Blockade of grain exports: Baerbock: Russia uses hunger as a weapon of war

Climate change is making food production more difficult in many parts of the world.

Blockade of grain exports: Baerbock: Russia uses hunger as a weapon of war

Climate change is making food production more difficult in many parts of the world. First the pandemic exacerbated the crisis, now the situation threatens to escalate due to the war in Ukraine. Foreign Minister Baerbock and UN chief Guterres address Russia in clear terms in New York.

Federal Foreign Minister Annalena Baerbock has accused Russia of using the blockade of grain exports from Ukraine as a weapon of war. "By blockading Ukrainian ports, destroying silos, roads and railroads, and especially farmers' fields, Russia has started a grain war that is fueling a global food crisis," Baerbock said Wednesday during a foreign ministers' meeting at the United Nations in New York.

According to the federal government, Russia is preventing Ukraine from exporting 20 million tons of grain, mainly to North Africa and Asia, most of it in the port of Odessa. Ukraine is one of the largest producers in the world. "Russia is not only waging its brutal war with tanks, missiles and bombs," the Greens politician continued. "Russia is waging this war with another terrible but quieter weapon: hunger and deprivation." This is happening at a time when millions of people in the Middle East and Africa are already at risk of starvation - due to the climate crisis, the Covid pandemic and regional conflicts.

UN Secretary-General António Guterres also increased the pressure on Moscow in view of historical numbers of starving people: "Russia must allow grain stored in Ukrainian ports to be safely exported," said the 73-year-old. It is necessary to bring the country back to the world market - just like Russia and Belarus, which also produce large quantities of food and fertilizer. The war Russia started threatens to plunge tens of millions into food insecurity and trigger a crisis "that could last for years."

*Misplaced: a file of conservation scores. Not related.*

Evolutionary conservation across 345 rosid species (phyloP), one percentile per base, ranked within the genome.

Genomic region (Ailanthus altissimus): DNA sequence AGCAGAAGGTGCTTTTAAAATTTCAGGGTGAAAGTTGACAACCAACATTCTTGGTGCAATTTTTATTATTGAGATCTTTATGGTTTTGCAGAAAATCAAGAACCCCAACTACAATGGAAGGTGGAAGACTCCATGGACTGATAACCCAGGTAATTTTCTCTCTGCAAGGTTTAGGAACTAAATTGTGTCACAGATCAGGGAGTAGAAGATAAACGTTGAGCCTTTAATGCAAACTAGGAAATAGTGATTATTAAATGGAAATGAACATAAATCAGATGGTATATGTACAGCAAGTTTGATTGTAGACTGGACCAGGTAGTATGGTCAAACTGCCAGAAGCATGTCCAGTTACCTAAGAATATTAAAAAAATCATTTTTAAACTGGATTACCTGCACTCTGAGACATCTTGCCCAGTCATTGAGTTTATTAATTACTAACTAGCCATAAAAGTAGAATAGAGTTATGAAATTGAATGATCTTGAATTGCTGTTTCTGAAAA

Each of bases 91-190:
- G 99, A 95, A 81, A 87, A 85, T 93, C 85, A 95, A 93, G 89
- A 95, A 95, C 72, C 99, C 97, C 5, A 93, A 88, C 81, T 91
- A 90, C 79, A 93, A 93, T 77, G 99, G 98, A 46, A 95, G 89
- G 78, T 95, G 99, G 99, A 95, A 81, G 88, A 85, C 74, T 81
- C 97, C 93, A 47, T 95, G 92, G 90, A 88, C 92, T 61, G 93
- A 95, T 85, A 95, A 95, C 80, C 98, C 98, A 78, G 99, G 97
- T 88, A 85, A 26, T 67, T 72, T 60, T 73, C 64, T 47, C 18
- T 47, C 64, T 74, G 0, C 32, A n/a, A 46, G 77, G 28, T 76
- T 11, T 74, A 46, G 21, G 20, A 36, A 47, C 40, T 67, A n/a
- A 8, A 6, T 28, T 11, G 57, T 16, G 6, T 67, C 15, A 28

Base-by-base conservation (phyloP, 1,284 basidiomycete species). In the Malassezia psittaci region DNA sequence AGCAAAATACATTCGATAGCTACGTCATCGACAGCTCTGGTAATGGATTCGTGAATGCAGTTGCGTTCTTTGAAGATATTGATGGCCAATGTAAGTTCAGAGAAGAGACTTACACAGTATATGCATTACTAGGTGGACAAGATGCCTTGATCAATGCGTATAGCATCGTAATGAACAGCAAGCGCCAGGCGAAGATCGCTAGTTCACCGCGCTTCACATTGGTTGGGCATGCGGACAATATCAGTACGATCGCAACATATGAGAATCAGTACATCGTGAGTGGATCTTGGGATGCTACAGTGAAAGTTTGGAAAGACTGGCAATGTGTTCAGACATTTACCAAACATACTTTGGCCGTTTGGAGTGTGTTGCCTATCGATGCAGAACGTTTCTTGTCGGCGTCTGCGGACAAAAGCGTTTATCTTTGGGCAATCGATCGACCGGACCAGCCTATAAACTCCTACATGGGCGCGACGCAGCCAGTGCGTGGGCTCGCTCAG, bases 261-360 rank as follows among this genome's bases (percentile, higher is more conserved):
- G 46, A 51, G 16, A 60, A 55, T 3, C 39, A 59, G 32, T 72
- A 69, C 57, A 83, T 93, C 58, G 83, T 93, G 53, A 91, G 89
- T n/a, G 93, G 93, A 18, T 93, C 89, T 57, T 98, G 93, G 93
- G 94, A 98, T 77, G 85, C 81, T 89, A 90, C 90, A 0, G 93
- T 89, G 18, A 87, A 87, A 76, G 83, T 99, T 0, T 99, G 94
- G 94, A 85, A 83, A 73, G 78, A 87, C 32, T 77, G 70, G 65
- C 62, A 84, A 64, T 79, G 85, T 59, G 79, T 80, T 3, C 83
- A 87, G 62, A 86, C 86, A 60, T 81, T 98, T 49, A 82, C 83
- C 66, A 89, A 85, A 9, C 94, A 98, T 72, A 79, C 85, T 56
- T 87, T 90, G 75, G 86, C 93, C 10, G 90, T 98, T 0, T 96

US Secretary of State Antony Blinken called for a joint global effort. "It's a crisis that requires a global response," Blinken said. A big problem is the lack of fertilizers - incentives for their production must be created. "Take Africa, where fertilizer costs have already quadrupled since the pandemic began and have continued to soar since the Russian invasion of Ukraine," he said. After the Russian invasion of Ukraine, wheat prices rose to their highest level in 14 years.

Baerbock said the world's poorest people would pay the price for Russia's ruthless war. "I want to say to you from the bottom of my heart: We see your pain. We hear your suffering. And we stand by your side." Overall, Germany is making 3.8 billion euros available for food security this year. In the long term, the effects of climate change on the agricultural sector must be addressed in particular: "We must help farmers to become less vulnerable to droughts, floods or extreme rainfall."

According to the United Nations, global hunger has reached a new high. The number of people with severe food insecurity has increased in the past two years from 135 to 276 million today. More than half a million people are at risk of starvation - five times more than in 2016. The war in Ukraine is fueling this development: together, Ukraine and Russia produce almost a third of the world's wheat and barley and half of the sunflower oil .


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